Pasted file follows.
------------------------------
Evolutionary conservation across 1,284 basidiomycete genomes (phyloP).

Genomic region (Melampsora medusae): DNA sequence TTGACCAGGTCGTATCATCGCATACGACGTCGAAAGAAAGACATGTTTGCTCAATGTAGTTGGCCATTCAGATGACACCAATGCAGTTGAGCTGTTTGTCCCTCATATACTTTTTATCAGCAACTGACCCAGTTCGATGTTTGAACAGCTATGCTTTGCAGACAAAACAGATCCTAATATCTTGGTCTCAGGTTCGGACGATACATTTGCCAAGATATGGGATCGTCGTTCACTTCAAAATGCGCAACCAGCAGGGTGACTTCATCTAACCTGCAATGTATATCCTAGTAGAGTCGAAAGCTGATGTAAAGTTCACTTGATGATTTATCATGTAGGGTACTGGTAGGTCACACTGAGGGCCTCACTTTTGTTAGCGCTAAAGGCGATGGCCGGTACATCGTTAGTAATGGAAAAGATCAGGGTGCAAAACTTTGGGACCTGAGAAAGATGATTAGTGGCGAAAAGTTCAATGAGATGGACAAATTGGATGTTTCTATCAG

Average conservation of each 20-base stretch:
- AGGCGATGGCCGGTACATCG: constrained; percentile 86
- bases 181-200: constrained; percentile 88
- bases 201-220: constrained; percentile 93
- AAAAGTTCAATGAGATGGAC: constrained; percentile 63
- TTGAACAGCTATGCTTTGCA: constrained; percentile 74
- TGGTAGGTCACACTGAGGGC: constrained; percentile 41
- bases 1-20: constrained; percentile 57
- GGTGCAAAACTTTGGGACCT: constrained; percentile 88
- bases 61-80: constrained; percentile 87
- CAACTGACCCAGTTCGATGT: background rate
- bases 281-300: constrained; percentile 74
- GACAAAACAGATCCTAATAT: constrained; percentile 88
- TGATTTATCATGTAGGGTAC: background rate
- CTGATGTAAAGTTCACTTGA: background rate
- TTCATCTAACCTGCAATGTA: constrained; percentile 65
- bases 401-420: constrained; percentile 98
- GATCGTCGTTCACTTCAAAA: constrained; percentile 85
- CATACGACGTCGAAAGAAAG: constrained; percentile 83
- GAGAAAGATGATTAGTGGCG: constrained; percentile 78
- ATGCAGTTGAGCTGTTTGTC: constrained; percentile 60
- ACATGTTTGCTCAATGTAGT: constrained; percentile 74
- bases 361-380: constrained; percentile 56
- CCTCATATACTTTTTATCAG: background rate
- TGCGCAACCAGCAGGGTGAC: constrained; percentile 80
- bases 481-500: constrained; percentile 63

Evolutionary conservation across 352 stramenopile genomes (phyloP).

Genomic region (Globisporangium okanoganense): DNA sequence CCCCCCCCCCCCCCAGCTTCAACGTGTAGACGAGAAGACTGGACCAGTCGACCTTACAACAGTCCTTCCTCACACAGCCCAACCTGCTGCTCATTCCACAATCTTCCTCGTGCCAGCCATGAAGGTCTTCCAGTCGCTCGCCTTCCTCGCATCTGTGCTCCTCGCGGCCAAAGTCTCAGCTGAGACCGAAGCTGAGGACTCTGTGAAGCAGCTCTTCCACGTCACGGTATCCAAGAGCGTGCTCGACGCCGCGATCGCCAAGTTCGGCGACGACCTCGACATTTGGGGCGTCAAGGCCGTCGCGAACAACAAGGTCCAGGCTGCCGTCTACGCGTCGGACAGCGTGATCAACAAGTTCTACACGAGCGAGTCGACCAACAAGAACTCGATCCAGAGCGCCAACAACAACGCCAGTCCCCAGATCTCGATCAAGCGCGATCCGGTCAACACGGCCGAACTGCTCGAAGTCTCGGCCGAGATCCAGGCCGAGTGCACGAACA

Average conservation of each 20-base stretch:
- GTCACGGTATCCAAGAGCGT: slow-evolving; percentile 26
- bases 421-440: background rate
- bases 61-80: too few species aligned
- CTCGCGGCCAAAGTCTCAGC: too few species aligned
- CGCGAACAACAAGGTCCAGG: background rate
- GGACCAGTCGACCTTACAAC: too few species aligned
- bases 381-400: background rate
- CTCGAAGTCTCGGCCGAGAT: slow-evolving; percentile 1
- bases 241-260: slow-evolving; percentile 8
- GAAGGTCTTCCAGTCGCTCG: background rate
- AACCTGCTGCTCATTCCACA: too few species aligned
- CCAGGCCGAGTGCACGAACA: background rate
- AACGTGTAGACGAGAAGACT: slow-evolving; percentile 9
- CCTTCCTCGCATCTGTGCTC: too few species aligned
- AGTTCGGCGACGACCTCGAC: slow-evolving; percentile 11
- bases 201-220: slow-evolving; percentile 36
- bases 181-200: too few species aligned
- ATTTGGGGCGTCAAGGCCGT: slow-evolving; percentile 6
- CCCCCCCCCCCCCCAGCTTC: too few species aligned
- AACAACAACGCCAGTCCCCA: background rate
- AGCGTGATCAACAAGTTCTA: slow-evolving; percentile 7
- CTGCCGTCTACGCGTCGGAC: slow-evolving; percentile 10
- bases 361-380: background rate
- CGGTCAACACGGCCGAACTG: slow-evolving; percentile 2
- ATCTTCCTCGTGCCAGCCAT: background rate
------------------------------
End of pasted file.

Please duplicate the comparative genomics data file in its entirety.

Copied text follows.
Evolutionary conservation across 1,284 basidiomycete genomes (phyloP).

Genomic region (Melampsora medusae): DNA sequence TTGACCAGGTCGTATCATCGCATACGACGTCGAAAGAAAGACATGTTTGCTCAATGTAGTTGGCCATTCAGATGACACCAATGCAGTTGAGCTGTTTGTCCCTCATATACTTTTTATCAGCAACTGACCCAGTTCGATGTTTGAACAGCTATGCTTTGCAGACAAAACAGATCCTAATATCTTGGTCTCAGGTTCGGACGATACATTTGCCAAGATATGGGATCGTCGTTCACTTCAAAATGCGCAACCAGCAGGGTGACTTCATCTAACCTGCAATGTATATCCTAGTAGAGTCGAAAGCTGATGTAAAGTTCACTTGATGATTTATCATGTAGGGTACTGGTAGGTCACACTGAGGGCCTCACTTTTGTTAGCGCTAAAGGCGATGGCCGGTACATCGTTAGTAATGGAAAAGATCAGGGTGCAAAACTTTGGGACCTGAGAAAGATGATTAGTGGCGAAAAGTTCAATGAGATGGACAAATTGGATGTTTCTATCAG

Average conservation of each 20-base stretch:
- AGGCGATGGCCGGTACATCG: constrained; percentile 86
- bases 181-200: constrained; percentile 88
- bases 201-220: constrained; percentile 93
- AAAAGTTCAATGAGATGGAC: constrained; percentile 63
- TTGAACAGCTATGCTTTGCA: constrained; percentile 74
- TGGTAGGTCACACTGAGGGC: constrained; percentile 41
- bases 1-20: constrained; percentile 57
- GGTGCAAAACTTTGGGACCT: constrained; percentile 88
- bases 61-80: constrained; percentile 87
- CAACTGACCCAGTTCGATGT: background rate
- bases 281-300: constrained; percentile 74
- GACAAAACAGATCCTAATAT: constrained; percentile 88
- TGATTTATCATGTAGGGTAC: background rate
- CTGATGTAAAGTTCACTTGA: background rate
- TTCATCTAACCTGCAATGTA: constrained; percentile 65
- bases 401-420: constrained; percentile 98
- GATCGTCGTTCACTTCAAAA: constrained; percentile 85
- CATACGACGTCGAAAGAAAG: constrained; percentile 83
- GAGAAAGATGATTAGTGGCG: constrained; percentile 78
- ATGCAGTTGAGCTGTTTGTC: constrained; percentile 60
- ACATGTTTGCTCAATGTAGT: constrained; percentile 74
- bases 361-380: constrained; percentile 56
- CCTCATATACTTTTTATCAG: background rate
- TGCGCAACCAGCAGGGTGAC: constrained; percentile 80
- bases 481-500: constrained; percentile 63

Evolutionary conservation across 352 stramenopile genomes (phyloP).

Genomic region (Globisporangium okanoganense): DNA sequence CCCCCCCCCCCCCCAGCTTCAACGTGTAGACGAGAAGACTGGACCAGTCGACCTTACAACAGTCCTTCCTCACACAGCCCAACCTGCTGCTCATTCCACAATCTTCCTCGTGCCAGCCATGAAGGTCTTCCAGTCGCTCGCCTTCCTCGCATCTGTGCTCCTCGCGGCCAAAGTCTCAGCTGAGACCGAAGCTGAGGACTCTGTGAAGCAGCTCTTCCACGTCACGGTATCCAAGAGCGTGCTCGACGCCGCGATCGCCAAGTTCGGCGACGACCTCGACATTTGGGGCGTCAAGGCCGTCGCGAACAACAAGGTCCAGGCTGCCGTCTACGCGTCGGACAGCGTGATCAACAAGTTCTACACGAGCGAGTCGACCAACAAGAACTCGATCCAGAGCGCCAACAACAACGCCAGTCCCCAGATCTCGATCAAGCGCGATCCGGTCAACACGGCCGAACTGCTCGAAGTCTCGGCCGAGATCCAGGCCGAGTGCACGAACA

Average conservation of each 20-base stretch:
- GTCACGGTATCCAAGAGCGT: slow-evolving; percentile 26
- bases 421-440: background rate
- bases 61-80: too few species aligned
- CTCGCGGCCAAAGTCTCAGC: too few species aligned
- CGCGAACAACAAGGTCCAGG: background rate
- GGACCAGTCGACCTTACAAC: too few species aligned
- bases 381-400: background rate
- CTCGAAGTCTCGGCCGAGAT: slow-evolving; percentile 1
- bases 241-260: slow-evolving; percentile 8
- GAAGGTCTTCCAGTCGCTCG: background rate
- AACCTGCTGCTCATTCCACA: too few species aligned
- CCAGGCCGAGTGCACGAACA: background rate
- AACGTGTAGACGAGAAGACT: slow-evolving; percentile 9
- CCTTCCTCGCATCTGTGCTC: too few species aligned
- AGTTCGGCGACGACCTCGAC: slow-evolving; percentile 11
- bases 201-220: slow-evolving; percentile 36
- bases 181-200: too few species aligned
- ATTTGGGGCGTCAAGGCCGT: slow-evolving; percentile 6
- CCCCCCCCCCCCCCAGCTTC: too few species aligned
- AACAACAACGCCAGTCCCCA: background rate
- AGCGTGATCAACAAGTTCTA: slow-evolving; percentile 7
- CTGCCGTCTACGCGTCGGAC: slow-evolving; percentile 10
- bases 361-380: background rate
- CGGTCAACACGGCCGAACTG: slow-evolving; percentile 2
- ATCTTCCTCGTGCCAGCCAT: background rate